Many good reasons and arguements for not voting on it. You should know or at least have a good idea where those you vote for stand on this issue anyway. If not, write and ask, and let them know where you stand (repeatedly).

      But whatever you do, don’t allow an anti-gay rights proponent get elected, even if it means voting for a luke warm gay supporter. Our enemies outnumber us, are better organized, and funded.

      Feb 3, 2010 at 6:02 pm · @ReplyReply to this comment ·
    • Michael in San Jose
      Michael in San Jose

      I personally think we should have the vote in both houses. We MUST know who supports us or who pretends to support us. People’s lives and their livelihood depend on this information not to mention the millions of dollars that are spent on political activity supporting candidates with no honor or integrity. Regarding the risk, remember your 5th grade American history class. The President can veto the bill before it becomes law. The question is then: Will Obama stand with us when it matters and veto such a bill? & Will the democratic leadership be able to prevent a 2/3 majority veto override voter in both chambers? Not sure about Obama, I’m pretty sure his veto would not get overridden on this issue. But after the Stupak amendment who the hell knows…

      Feb 3, 2010 at 6:37 pm · @ReplyReply to this comment ·
    • Mike in Asheville, nee "in Brooklyn"
      Mike in Asheville, nee "in Brooklyn"

      @No. 5 Timothy Kincaid

      Timothy is absolutely correct. It is a huge difference to proffer a marriage-equity bill and let the cards fall where there may. Yes the votes were lost in New York and new Jersey, but those failures did not change the laws in effect in those two states. And, as you reported, we know who to go after during upcoming elections (alas NOM knows who too).

      In the DC matter, there is now passed and signed legislation providing marriage-equality in the District. The bills proffered by the Utah duo-of-bigots, are aimed at changing existing law and over-turning marriage-equality. Allowing such discriminatory legislation to be considered by either house is an affront to civil rights, and Speaker Pelosi and Majority Leader Reid have the individual authority of office to not allow any such consideration. This is the proper legislative maneuver. Painting this situation as Promise v. Fear insults the many who are fighting for marriage-equality. Queerty, you are doing a disservice creating a controversy out of nothingness; but now the bigots will accuse us of being fraidy-cats.

      When Congress takes up the repeal of DOMA, there will be plenty of opportunity for marriage-equality advocates to learn who are enemies are. That is the proper time and place for such action.

      Lastly, Queerty, you are in error about what happens in cases of Congressional review of DC legislation. No action by Congress means that the law becomes effective when the 30 day review period expires. Should Congress review the legislation, Congress’ authority is to “veto” the legislation; Congress does not have the authority to draft an initiative for the residents of DC to vote on marriage-equality.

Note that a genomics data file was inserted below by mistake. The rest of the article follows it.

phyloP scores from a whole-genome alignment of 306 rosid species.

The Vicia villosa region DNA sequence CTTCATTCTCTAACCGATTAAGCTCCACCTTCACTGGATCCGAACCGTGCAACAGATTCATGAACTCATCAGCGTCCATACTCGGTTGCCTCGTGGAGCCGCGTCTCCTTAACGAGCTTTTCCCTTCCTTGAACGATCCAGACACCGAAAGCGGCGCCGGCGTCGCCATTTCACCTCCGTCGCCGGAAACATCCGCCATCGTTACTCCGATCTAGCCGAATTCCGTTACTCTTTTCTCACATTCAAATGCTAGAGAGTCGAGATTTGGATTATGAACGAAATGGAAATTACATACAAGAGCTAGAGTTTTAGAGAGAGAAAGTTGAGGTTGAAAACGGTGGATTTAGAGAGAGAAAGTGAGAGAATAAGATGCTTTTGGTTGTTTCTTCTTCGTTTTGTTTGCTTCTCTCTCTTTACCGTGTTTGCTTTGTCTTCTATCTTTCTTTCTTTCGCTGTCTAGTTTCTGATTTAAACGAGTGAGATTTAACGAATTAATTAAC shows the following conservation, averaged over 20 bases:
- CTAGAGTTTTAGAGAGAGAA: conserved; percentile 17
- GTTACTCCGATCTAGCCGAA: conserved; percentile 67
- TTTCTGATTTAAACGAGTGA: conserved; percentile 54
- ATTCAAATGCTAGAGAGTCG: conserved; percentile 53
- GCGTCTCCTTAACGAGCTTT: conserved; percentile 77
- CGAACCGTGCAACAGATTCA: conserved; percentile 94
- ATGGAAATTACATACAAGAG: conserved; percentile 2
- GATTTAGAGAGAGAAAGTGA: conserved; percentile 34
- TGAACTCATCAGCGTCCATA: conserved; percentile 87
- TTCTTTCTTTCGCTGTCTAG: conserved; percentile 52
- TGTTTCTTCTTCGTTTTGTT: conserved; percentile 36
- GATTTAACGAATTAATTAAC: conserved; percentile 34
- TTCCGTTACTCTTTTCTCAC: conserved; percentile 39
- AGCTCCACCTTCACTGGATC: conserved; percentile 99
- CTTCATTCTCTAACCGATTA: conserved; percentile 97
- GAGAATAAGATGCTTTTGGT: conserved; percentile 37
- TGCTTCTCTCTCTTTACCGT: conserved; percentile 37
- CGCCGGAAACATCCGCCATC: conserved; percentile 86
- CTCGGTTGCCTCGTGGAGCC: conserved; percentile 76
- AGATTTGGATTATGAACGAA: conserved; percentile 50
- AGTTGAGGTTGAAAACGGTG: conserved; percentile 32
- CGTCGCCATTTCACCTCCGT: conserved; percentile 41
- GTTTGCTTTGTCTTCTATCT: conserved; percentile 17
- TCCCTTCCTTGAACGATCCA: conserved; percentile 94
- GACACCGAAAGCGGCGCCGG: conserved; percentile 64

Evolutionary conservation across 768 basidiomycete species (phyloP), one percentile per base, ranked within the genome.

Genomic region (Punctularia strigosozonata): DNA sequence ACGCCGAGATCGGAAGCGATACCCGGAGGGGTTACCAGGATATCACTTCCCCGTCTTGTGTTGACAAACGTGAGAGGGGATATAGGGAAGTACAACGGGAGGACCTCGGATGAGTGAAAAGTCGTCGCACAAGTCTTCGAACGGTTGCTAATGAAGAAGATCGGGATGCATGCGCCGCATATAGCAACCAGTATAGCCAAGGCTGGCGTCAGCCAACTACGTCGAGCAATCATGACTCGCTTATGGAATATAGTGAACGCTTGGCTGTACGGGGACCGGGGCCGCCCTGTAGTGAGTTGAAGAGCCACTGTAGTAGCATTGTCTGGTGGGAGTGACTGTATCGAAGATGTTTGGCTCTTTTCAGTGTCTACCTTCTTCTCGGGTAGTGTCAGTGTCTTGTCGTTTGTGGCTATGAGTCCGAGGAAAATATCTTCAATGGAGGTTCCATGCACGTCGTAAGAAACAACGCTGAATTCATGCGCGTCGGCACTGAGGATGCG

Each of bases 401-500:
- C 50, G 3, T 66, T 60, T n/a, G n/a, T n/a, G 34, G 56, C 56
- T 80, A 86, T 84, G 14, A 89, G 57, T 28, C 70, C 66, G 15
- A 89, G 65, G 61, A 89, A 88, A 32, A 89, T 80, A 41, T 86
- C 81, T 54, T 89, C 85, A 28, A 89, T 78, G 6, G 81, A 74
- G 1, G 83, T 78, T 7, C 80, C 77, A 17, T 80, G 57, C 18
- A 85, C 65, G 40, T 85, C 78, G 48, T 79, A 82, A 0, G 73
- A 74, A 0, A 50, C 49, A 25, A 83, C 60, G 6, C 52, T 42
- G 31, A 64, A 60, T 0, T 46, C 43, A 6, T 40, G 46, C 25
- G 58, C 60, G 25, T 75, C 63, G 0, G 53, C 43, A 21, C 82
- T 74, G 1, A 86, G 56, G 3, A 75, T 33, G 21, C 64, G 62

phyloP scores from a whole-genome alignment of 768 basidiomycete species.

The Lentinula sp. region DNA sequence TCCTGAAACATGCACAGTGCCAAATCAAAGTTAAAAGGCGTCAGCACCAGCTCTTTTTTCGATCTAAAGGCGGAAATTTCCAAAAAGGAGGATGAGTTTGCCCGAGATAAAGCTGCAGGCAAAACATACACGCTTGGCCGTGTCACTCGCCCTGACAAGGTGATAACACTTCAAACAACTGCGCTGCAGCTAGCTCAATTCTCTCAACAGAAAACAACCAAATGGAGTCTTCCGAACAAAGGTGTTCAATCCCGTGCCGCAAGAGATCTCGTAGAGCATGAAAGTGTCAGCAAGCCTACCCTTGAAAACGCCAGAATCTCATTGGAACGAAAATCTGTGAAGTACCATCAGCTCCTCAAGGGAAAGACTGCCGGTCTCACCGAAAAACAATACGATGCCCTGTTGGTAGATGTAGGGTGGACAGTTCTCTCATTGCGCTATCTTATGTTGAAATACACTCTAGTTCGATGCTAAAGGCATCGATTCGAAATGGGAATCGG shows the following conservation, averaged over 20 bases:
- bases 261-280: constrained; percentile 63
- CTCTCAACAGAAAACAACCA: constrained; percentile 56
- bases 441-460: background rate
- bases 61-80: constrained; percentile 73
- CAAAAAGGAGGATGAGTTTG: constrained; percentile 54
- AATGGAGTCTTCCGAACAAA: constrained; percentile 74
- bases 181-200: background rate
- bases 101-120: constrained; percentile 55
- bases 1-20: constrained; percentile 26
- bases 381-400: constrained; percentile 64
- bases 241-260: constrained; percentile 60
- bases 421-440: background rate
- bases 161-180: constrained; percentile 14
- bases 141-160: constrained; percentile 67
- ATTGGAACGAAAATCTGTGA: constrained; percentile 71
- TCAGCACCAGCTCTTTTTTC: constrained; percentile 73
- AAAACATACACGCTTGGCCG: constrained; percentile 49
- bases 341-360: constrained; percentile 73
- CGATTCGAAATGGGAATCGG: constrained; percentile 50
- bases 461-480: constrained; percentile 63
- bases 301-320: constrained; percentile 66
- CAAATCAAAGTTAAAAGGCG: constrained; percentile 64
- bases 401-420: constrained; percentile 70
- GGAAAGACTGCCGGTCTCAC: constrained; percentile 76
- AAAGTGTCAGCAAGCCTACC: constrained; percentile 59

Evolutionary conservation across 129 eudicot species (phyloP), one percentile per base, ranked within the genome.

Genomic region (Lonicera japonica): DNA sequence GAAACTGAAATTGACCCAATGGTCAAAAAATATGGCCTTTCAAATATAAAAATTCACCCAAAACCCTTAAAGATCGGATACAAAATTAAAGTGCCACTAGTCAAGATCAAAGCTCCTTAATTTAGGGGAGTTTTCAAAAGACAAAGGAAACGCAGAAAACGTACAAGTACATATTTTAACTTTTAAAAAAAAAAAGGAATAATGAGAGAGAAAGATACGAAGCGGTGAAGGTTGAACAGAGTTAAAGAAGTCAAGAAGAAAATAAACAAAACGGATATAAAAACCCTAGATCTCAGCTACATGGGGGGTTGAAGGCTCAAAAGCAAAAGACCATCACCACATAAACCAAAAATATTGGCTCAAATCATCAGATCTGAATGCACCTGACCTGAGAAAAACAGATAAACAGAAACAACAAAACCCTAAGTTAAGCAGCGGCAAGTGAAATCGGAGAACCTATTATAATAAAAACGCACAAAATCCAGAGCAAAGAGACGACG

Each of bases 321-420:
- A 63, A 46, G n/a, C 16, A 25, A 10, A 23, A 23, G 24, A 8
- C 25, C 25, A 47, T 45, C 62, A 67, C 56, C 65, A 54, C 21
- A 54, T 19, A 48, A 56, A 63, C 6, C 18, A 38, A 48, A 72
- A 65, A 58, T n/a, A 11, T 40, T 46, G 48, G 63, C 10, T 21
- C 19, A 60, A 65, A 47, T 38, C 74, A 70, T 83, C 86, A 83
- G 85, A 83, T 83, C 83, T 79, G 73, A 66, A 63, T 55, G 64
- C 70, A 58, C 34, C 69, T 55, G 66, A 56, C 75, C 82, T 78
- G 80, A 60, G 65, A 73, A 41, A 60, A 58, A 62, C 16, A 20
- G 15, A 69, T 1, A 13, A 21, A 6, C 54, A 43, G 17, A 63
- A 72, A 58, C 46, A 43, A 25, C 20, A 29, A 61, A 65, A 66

Feb 3, 2010 at 7:09 pm · @ReplyReply to this comment ·
    • Mike in Asheville, nee "in Brooklyn"
      Mike in Asheville, nee "in Brooklyn"

      @No. 5 Timothy Kincaid

      Timothy is absolutely correct. It is a huge difference to proffer a marriage-equity bill and let the cards fall where there may. Yes the votes were lost in New York and New Jersey, but those failures did not change the laws in effect in those two states. And, as you reported, we know who to go after during upcoming elections (alas NOM knows who too).

      In the DC matter, there is now passed and signed legislation providing marriage-equality in the District. The bills proffered by the Utah duo-of-bigots, are aimed at changing existing law and over-turning marriage-equality. Allowing such discriminatory legislation to be considered by either house is an affront to civil rights, and Speaker Pelosi and Majority Leader Reid have the individual authority of office to not allow any such consideration. This is the proper legislative maneuver. Painting this situation as Promise v. Fear insults the many who are fighting for marriage-equality. Queerty, you are doing a disservice creating a controversy out of nothingness; now the bigots will accuse us of being fraidy-cats.

      When Congress takes up the repeal of DOMA, there will be plenty of opportunity for marriage-equality advocates to learn who are enemies are. That is the proper time and place for such action.

      Lastly, Queerty, you are in error about what happens in cases of Congressional review of DC legislation. No action by Congress means that the law becomes effective when the 30 day review period expires. Should Congress review the legislation, Congress’ authority is to “veto” the legislation; Congress does not have the authority to draft an initiative for the residents of DC to vote on marriage-equality.

      Feb 3, 2010 at 7:11 pm · @ReplyReply to this comment ·
    • Drake
      Drake

      We here in D.C. do not want congress to vote. No gay or lesbian organization supports a vote. The law will automatically go into effect without a vote. To Mike in San Diego , #12, it is exactly this colonial attitude of the rest of America that we abhor here in the nation’s capital. Please, all keep their hands off our local issues. You guys in California already had the opportunity to mess up on Proposition 8. Don’t make our rights in DC a “re-do”.

      Feb 3, 2010 at 7:27 pm · @ReplyReply to this comment ·
    • Ionos
      Ionos

      @Timothy Kincaid: Timothy is correct.

      Feb 4, 2010 at 12:08 pm · @ReplyReply to this comment ·